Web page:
Shortness of breath can occur during the day or during the night, when it occurs the night it can occur during sleep or wakefulness. In general, if breathlessness occurs only when you are asleep this gives rise to a different set of considerations to breathlessness while you are awake. Shortness of breath could be a symptom of several conditions. Below we explore them in more detail.

What is shortness of breath?

“Shortness of breath – also called dyspnoea – is the sensation of not being able to get enough air into your lungs. It can feel like you are gasping for oxygen, as if your chest is tightening, or that you have difficulty breathing. Shortness of breath can be acute and only last for a few minutes, hours, or days. It can also be chronic, lasting a few months or longer,” explains consultant respiratory physician Professor Michael Polkey.

Shortness of breath symptoms

Shortness of breath symptoms vary and can include:

  • feeling as if you need to breathe more frequently, or faster
  • a tight feeling or pressure in the chest
  • feeling like it’s hard to catch your breath
  • feeling like you can’t take a full breath
  • a sense of being starved of oxygen
  • feeling as if you are suffocating

In some cases, shortness of breath could be an indication of a serious condition. You should seek immediate medical help or call an ambulance if your shortness of breath gets suddenly worse or won’t go away with simple measures.

Shortness of breath causes

There are many causes of shortness of breath but considering why people it is good to consider how breathlessness arises. In general, the function of the lungs is to get oxygen (the ‘good’ gas) into the body and carbon dioxide (the ‘bad’ gas) out. The oxygen must travel from the outside air through the lungs where it crosses into the blood and is pumped around the body by the heart; understanding this helps us to look at each type of cause.

Lung conditions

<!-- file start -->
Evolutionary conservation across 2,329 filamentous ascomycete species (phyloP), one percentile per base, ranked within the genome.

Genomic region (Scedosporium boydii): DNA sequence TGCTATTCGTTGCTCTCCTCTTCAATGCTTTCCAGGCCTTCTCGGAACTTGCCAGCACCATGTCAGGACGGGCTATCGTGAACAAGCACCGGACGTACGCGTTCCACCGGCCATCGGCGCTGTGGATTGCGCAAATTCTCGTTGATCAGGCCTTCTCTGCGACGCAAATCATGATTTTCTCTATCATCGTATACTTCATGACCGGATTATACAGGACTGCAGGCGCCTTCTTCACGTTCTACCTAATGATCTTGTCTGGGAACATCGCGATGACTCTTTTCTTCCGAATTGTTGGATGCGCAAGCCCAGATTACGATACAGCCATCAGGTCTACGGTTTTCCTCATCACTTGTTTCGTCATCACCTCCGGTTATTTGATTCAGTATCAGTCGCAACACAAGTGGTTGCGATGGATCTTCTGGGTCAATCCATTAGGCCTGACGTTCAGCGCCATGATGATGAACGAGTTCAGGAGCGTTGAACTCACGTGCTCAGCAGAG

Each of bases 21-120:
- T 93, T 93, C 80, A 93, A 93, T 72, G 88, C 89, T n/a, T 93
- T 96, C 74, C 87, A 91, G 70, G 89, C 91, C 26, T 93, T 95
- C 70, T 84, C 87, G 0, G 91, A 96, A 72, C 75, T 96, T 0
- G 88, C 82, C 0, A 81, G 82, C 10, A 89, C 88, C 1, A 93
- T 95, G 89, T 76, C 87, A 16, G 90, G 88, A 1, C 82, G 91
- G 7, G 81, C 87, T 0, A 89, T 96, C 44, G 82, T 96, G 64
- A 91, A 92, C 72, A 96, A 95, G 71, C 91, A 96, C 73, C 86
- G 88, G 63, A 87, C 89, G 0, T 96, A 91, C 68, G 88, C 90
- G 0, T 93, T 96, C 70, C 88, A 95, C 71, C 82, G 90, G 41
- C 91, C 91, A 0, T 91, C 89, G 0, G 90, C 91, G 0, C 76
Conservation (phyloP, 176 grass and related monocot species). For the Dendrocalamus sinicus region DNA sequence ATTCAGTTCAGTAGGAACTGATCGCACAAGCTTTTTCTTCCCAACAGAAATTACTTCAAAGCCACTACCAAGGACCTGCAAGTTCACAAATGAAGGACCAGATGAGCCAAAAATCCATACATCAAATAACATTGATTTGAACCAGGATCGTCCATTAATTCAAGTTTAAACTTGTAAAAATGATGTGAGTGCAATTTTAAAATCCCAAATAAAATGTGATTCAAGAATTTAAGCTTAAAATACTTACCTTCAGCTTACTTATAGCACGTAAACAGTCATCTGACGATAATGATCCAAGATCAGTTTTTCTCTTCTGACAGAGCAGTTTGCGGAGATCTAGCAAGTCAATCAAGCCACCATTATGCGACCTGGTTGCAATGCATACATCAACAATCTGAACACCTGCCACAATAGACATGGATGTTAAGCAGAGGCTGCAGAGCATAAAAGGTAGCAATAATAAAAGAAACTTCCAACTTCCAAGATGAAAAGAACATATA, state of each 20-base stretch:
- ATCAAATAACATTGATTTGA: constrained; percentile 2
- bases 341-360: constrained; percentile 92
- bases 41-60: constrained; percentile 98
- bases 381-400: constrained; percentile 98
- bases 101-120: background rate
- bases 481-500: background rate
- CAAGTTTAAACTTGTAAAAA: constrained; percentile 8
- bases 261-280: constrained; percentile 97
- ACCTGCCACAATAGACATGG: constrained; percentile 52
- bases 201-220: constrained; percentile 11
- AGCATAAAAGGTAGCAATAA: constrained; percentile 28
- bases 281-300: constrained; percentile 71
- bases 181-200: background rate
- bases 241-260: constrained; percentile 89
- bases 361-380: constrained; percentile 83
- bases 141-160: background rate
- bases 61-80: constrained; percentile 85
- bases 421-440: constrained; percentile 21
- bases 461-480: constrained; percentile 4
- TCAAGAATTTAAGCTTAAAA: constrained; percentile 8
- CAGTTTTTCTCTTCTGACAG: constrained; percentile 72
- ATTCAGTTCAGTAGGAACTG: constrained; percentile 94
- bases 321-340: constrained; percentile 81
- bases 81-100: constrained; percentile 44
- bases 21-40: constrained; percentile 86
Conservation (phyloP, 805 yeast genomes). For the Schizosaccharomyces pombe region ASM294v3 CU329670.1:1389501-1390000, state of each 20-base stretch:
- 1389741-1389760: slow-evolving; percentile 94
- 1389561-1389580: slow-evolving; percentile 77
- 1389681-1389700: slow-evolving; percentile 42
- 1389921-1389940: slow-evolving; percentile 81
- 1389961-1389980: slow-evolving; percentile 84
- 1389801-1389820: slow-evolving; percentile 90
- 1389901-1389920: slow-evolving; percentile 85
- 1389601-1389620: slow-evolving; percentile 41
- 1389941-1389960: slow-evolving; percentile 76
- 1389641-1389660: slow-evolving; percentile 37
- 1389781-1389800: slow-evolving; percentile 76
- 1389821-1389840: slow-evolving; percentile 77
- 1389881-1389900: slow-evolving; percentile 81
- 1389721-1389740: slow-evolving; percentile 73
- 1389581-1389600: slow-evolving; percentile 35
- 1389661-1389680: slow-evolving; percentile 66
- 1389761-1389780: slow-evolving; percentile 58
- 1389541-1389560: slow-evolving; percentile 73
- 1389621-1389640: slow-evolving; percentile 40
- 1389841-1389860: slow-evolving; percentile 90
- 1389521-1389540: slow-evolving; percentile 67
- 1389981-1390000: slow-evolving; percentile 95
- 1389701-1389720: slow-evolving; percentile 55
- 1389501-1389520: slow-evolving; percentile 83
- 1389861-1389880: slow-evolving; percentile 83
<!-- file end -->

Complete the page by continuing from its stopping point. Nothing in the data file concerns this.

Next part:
A variety of lung-related conditions can cause shortness of breath; these may come on suddenly or be more chronic; many of these are treatable, such as:

  • lung infection causing mucus build-up
  • asthma
  • vocal cord problems
  • chronic obstructive pulmonary disease (COPD)
  • lung fibrosis
  • difficulty moving the chest wall due to fluid around the lung (pleural effusion) or where there is substantial obesity

COPD can be a major underlying cause of consistent shortness of breath

Heart and vascular conditions

You might experience shortness of breath due to your heart not pumping blood sufficiently.

Heart conditions such as coronary artery disease can lead to a heart attack; if enough of the heart muscle is damaged heart failure can occur but it can arise for other reasons such as valvular heart disease or toxins such as alcohol or cocaine. If you are having a heart attack, you are likely to feel shortness of breath along with other symptoms such as chest pain, nausea and fatigue. Other heart conditions that can cause shortness of breath are:

Breathlessness can also occur if the blood cannot move freely from the right side of the heart to the lungs. This can occur if there are blood clots on the lung (pulmonary embolus) or where there is a high blood pressure in the pulmonary artery (pulmonary hypertension).